Chan said that when it comes to going beyond the fund’s deal range the thesis is to involve its LPs who, he claimed, are keen to invest in Indonesia further down the line. With just a year since Intudo’s debut fund closed that theory has not been tested yet although one early bet, BeliMobilGue just raised a $10 million Series A. Others in the portfolio include co-working venture CoHive, payment gateway company Xendit and fitness startup Ride Jakarta.

For now, at least, Intudo intends to remain laser-focused on Indonesia.

“Down the road will we add other countries? Time will tell,” Chan said. “This is our bread and butter and where we’re strong and what we have committed to for our LPs.”

News Source = techcrunch.com

Startups Weekly: Even Gwyneth Paltrow had a hard time raising VC

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I spent the week in Malibu attending Upfront Ventures’ annual Upfront Summit, which brings together the likes of Hollywood, Silicon Valley and Washington, DC’s elite for a two-day networking session of sorts. Cameron Diaz was there for some reason, and Natalie Portman made an appearance. Stacey Abrams had a powerful Q&A session with Lisa Borders, the president and CEO of Time’s Up. Of course, Gwyneth Paltrow was there to talk up Goop, her venture-funded commerce and content engine.

“I had no idea what I was getting into but I am so fulfilled and on fire from this job,” Paltrow said onstage at the summit… “It’s a very different life than I used to have but I feel very lucky that I made this leap.” Speaking with Frederic Court, the founder of Felix Capital, Paltrow shed light on her fundraising process.

“When I set out to raise my Series A, it was very difficult,” she said. “It’s great to be Gwyneth Paltrow when you’re raising money because people take the meeting, but then you get a lot more rejections than you would if they didn’t want to take a selfie … People, understandably, were dubious about [this business]. It becomes easier when you have a thriving business and your unit economics looks good.”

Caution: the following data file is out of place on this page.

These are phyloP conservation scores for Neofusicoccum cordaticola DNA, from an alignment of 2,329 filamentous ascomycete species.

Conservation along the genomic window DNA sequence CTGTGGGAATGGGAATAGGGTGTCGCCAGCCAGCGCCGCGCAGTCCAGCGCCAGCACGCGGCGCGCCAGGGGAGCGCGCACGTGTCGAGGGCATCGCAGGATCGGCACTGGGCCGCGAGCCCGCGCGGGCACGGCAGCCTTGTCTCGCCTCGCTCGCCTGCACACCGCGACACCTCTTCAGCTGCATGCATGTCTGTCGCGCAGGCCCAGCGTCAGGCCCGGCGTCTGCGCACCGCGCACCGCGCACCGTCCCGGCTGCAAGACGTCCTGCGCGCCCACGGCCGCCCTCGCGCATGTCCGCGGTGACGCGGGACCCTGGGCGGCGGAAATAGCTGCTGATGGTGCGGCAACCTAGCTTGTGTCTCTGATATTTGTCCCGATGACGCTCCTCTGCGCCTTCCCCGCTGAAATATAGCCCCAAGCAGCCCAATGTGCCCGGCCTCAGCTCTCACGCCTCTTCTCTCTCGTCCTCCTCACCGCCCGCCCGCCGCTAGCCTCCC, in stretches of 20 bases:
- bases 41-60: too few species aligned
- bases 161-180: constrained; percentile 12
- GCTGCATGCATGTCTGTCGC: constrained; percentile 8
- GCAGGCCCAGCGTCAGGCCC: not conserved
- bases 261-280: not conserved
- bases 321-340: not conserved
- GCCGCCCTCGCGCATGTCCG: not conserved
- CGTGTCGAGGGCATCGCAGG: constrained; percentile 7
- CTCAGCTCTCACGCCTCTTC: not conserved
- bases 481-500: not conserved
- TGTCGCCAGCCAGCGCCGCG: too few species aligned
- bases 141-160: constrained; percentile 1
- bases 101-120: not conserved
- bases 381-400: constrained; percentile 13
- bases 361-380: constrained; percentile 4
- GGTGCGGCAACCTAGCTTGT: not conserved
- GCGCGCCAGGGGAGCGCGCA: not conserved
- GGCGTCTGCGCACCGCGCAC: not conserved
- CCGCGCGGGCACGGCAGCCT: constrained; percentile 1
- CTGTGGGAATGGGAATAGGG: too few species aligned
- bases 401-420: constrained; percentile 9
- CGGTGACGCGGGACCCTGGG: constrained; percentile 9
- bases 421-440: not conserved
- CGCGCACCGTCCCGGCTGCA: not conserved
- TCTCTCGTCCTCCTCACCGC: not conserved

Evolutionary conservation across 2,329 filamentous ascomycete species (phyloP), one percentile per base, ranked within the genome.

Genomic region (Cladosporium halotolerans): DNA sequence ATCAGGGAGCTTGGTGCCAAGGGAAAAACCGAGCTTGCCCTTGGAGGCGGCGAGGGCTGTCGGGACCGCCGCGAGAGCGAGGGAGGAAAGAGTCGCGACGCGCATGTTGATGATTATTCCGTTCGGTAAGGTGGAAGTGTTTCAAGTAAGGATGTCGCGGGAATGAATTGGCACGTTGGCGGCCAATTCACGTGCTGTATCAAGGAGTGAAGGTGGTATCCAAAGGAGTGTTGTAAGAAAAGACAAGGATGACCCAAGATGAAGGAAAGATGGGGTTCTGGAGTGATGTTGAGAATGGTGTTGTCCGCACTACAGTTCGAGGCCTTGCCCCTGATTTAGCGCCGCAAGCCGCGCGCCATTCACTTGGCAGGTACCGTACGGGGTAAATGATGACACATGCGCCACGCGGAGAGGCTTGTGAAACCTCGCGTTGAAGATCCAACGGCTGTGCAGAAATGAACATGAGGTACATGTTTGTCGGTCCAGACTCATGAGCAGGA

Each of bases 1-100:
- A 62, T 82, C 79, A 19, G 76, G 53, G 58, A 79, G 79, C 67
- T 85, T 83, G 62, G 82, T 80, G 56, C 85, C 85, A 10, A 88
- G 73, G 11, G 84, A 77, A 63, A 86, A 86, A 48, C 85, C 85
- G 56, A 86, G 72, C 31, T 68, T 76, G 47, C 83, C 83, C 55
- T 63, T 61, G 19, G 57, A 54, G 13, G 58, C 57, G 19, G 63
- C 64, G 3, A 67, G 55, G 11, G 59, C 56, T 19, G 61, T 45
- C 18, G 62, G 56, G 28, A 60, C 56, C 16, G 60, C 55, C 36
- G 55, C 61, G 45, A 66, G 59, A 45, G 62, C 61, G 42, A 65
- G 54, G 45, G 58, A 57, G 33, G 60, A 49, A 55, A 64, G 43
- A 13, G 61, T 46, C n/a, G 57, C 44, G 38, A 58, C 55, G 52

In other news…

1. Joseph Gordon-Levitt is an entrepreneur, too

The actor stopped by the summit to promote his startup, HitRecord . I talked to him about his $6.4 million round and grand plans for the artist-collaboration platform.

  1. Deals of the week

Backed by GV, Sequoia, Floodgate and more, Clover Health confirmed to TechCrunch this week that it’s brought in another round of capital led by Greenoaks. The $500 million round is a vote of confidence for the business, which has experienced its fair share of well-publicized hiccups. More on that here. Plus, Clutter, the startup that provides on-demand moving and storage services, is raising at least $200 million from SoftBank, sources tell TechCrunch. The round is a big deal for the LA tech ecosystem, which, aside from Snap and Bird, has birthed few venture-backed unicorns.

  1. The Pinterest IPO is really, actually happening

Pinterest, the nine-year-old visual search engine, has hired Goldman Sachs and JPMorgan Chase as lead underwriters for an IPO that’s planned for later this year. With $700 million in 2018 revenue, the company has raised some $1.5 billion at a $12 billion valuation from Goldman Sachs Investment Partners, Valiant Capital Partners, Wellington Management, Andreessen Horowitz, Bessemer Venture Partners and more.

  1. Fundraising efforts

Kleiner Perkins went “back to the future” this week with the announcement of a $600 million fund. The firm’s 18th fund, it will invest at the seed, Series A and Series B stages. TCV, a backer of Peloton and Airbnb, closed a whopping $3 billion vehicle to invest in consumer internet, IT infrastructure and services startups. Partech has doubled its Africa VC fund to $143 million and opened a Nairobi office to complement its Dakar practice. And Sapphire Ventures has set aside $115 million for sports and entertainment bets.

  1. Sam Altman has a new idea

The co-founder of Y Combinator will throw a sort of annual weekend getaway for nerds in picturesque Boulder, Colo. Called the YC 120, it will bring toget her 120 people for a couple of days in April to create connections. Read TechCrunch’s Connie Loizos’ interview with Altman here.